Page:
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The nation's fire service is at war, as it relates to emergency medical services. Not a police action or a conflict but a war. The combatants are The Fire Service vs. The Fire Service, The Fire Service vs. The Public Sector, The Fire Service vs. The Private Sector, and The Fire Service vs. Managed Care.
Five thousand years ago, the Chinese general Sun Tsu wrote The Art of War. His work has been translated and rewritten throughout the years because his basic principles are timeless. Sun Tsu defined war as "the ability to impose our will on the enemy." The weapons of war, he wrote, are intelligence, speed, deception and tactics. If you will accept for a moment that we are at war, do you have the tools within your organization to wage war effectively?
The Fire Service vs. The Fire Service. The fire service is a collection of special-interest groups and we are suffering an identity crisis. We divide ourselves along multiple lines; full-career vs. combination vs. all-volunteer, major metropolitan vs. small city, urban vs. suburban vs. rural.
We also divide relative to who provides EMS vs. the puritans that provide no EMS. Even those departments that provide EMS are divided on how much service is delivered - basic life support (BLS) first response only, advanced life support (ALS) first response, BLS transport, ALS transport and billing vs. non-billing.
What is our role? Since the 1960s, we have effectively reduced the threat of "the red dragon" (fire) by our fire codes, detection systems, suppression systems, fire prevention education and fire-resistive structures. Many of our newer cities have a very low fire problem. Even our older cities are retrofitting their infrastructure and seeing a reduction in their overall fire problem. Is it time for a professional metamorphosis?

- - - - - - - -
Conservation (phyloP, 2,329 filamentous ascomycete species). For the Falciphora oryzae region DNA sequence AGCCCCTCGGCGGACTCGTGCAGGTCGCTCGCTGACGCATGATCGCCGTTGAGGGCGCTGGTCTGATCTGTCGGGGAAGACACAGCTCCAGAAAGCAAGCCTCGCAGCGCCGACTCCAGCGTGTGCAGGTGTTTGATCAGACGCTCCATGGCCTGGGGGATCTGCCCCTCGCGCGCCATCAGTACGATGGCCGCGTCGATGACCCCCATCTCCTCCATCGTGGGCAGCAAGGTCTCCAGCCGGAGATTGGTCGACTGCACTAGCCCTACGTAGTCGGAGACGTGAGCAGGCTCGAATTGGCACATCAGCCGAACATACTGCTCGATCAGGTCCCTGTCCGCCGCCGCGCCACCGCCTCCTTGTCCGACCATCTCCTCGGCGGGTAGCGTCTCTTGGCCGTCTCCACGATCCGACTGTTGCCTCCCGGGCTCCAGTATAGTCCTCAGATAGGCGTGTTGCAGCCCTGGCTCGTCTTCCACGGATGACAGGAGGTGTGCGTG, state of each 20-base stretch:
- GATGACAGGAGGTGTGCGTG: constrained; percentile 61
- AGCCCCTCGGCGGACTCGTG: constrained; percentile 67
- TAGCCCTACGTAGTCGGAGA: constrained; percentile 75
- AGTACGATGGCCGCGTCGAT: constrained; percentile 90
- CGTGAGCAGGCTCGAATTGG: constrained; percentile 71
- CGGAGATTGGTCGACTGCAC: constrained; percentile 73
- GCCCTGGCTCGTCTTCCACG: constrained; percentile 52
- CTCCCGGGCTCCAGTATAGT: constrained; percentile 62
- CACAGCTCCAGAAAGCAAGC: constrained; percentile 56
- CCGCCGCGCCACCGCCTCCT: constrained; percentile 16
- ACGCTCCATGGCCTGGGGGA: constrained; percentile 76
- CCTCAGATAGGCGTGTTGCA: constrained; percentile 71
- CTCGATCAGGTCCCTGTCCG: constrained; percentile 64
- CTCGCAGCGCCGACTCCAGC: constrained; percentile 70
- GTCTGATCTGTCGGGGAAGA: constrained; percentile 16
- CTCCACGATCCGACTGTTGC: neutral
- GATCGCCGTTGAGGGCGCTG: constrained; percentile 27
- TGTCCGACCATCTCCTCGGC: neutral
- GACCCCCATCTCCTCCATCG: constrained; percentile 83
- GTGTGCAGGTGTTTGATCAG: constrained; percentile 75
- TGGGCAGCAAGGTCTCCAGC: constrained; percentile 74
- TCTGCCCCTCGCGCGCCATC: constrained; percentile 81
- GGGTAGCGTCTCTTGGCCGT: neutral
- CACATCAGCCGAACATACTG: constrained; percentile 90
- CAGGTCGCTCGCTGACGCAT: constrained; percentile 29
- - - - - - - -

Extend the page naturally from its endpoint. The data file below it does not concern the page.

Now, before you fire up the tar bucket and get out the bag of feathers, we're not saying we need to reduce the number of traditional fire service resources. The United States continues to lead the industrialized world in deaths by fire. Also, with the advent of plastics, the time-temperature curve has shifted dramatically to the left. Our fires rapidly advance to flashover. We continue to have high life and property hazards that need timely response. However, we do need to look at new ways to serve our communities while we continue to reduce the fire problem. Within the fire service, EMS has become a foster child. We are a part of the family but not a full part.
The Fire Service vs. The Public Sector. Three major cities New York, San Francisco and St. Louis have amalgamated the provision of EMS under the aegis of their fire departments. Reasons include less duplication of existing command, control and communication; efficiency; effectiveness; and, for the policy makers, eventually less costly. All good reasons. However, many within the existing workforce, both fire service and the third service EMS, feel threatened and fearful. Many will become casualties and some will become walking wounded.
It is incumbent upon the fire service to fully recognize the importance of the role EMS plays and minimize the shell-shock effect in the transition for all involved. Embracing EMS as a full fire service partner will go a long way in terms of retooling the organization for future survival and success. Clearly, both organizational structures and cultures can learn from each other with the end result being the emergence of a highly effective and community receptive organization.
The Fire Service vs. The Private Sector. The consolidation of the ambulance industry has created all kinds of chaos. The Chinese definition of chaos is danger and opportunity. There are now only two of the big invested-funded companies left standing (although by the time this goes to print, that may change) Laidlaw/AMR (American Medical Response) and Rural Metro.